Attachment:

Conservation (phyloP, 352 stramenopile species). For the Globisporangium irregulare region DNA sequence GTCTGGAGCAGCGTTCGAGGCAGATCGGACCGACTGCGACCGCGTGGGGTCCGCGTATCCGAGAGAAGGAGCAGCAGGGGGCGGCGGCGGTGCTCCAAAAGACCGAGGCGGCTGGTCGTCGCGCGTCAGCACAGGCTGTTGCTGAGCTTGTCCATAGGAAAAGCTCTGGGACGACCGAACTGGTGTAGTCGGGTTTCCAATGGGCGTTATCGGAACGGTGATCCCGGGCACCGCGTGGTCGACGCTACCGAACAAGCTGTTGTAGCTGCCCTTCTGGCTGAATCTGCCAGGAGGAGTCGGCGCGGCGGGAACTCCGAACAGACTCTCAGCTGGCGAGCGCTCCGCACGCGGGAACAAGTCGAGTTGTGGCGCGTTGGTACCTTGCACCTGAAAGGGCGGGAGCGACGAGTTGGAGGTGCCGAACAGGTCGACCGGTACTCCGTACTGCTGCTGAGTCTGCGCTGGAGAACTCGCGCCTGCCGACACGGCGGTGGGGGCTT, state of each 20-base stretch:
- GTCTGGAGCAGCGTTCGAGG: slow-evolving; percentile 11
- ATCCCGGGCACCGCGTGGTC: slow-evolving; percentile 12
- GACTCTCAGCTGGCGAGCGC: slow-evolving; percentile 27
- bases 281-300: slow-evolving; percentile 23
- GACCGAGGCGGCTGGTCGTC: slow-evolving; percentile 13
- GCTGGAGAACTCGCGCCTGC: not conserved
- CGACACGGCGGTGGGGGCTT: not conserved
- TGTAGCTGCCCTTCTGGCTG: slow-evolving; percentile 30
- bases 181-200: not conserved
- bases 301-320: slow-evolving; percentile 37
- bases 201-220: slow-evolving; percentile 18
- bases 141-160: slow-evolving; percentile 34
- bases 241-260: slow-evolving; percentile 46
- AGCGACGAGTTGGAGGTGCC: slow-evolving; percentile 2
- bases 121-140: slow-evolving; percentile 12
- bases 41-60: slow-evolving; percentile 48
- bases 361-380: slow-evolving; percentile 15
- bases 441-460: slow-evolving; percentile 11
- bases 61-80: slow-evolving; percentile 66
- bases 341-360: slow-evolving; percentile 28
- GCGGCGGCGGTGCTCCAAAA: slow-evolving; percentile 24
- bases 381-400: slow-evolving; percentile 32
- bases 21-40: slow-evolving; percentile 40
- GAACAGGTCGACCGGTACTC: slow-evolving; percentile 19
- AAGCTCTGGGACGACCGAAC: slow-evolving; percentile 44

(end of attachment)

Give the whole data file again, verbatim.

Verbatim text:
Conservation (phyloP, 352 stramenopile species). For the Globisporangium irregulare region DNA sequence GTCTGGAGCAGCGTTCGAGGCAGATCGGACCGACTGCGACCGCGTGGGGTCCGCGTATCCGAGAGAAGGAGCAGCAGGGGGCGGCGGCGGTGCTCCAAAAGACCGAGGCGGCTGGTCGTCGCGCGTCAGCACAGGCTGTTGCTGAGCTTGTCCATAGGAAAAGCTCTGGGACGACCGAACTGGTGTAGTCGGGTTTCCAATGGGCGTTATCGGAACGGTGATCCCGGGCACCGCGTGGTCGACGCTACCGAACAAGCTGTTGTAGCTGCCCTTCTGGCTGAATCTGCCAGGAGGAGTCGGCGCGGCGGGAACTCCGAACAGACTCTCAGCTGGCGAGCGCTCCGCACGCGGGAACAAGTCGAGTTGTGGCGCGTTGGTACCTTGCACCTGAAAGGGCGGGAGCGACGAGTTGGAGGTGCCGAACAGGTCGACCGGTACTCCGTACTGCTGCTGAGTCTGCGCTGGAGAACTCGCGCCTGCCGACACGGCGGTGGGGGCTT, state of each 20-base stretch:
- GTCTGGAGCAGCGTTCGAGG: slow-evolving; percentile 11
- ATCCCGGGCACCGCGTGGTC: slow-evolving; percentile 12
- GACTCTCAGCTGGCGAGCGC: slow-evolving; percentile 27
- bases 281-300: slow-evolving; percentile 23
- GACCGAGGCGGCTGGTCGTC: slow-evolving; percentile 13
- GCTGGAGAACTCGCGCCTGC: not conserved
- CGACACGGCGGTGGGGGCTT: not conserved
- TGTAGCTGCCCTTCTGGCTG: slow-evolving; percentile 30
- bases 181-200: not conserved
- bases 301-320: slow-evolving; percentile 37
- bases 201-220: slow-evolving; percentile 18
- bases 141-160: slow-evolving; percentile 34
- bases 241-260: slow-evolving; percentile 46
- AGCGACGAGTTGGAGGTGCC: slow-evolving; percentile 2
- bases 121-140: slow-evolving; percentile 12
- bases 41-60: slow-evolving; percentile 48
- bases 361-380: slow-evolving; percentile 15
- bases 441-460: slow-evolving; percentile 11
- bases 61-80: slow-evolving; percentile 66
- bases 341-360: slow-evolving; percentile 28
- GCGGCGGCGGTGCTCCAAAA: slow-evolving; percentile 24
- bases 381-400: slow-evolving; percentile 32
- bases 21-40: slow-evolving; percentile 40
- GAACAGGTCGACCGGTACTC: slow-evolving; percentile 19
- AAGCTCTGGGACGACCGAAC: slow-evolving; percentile 44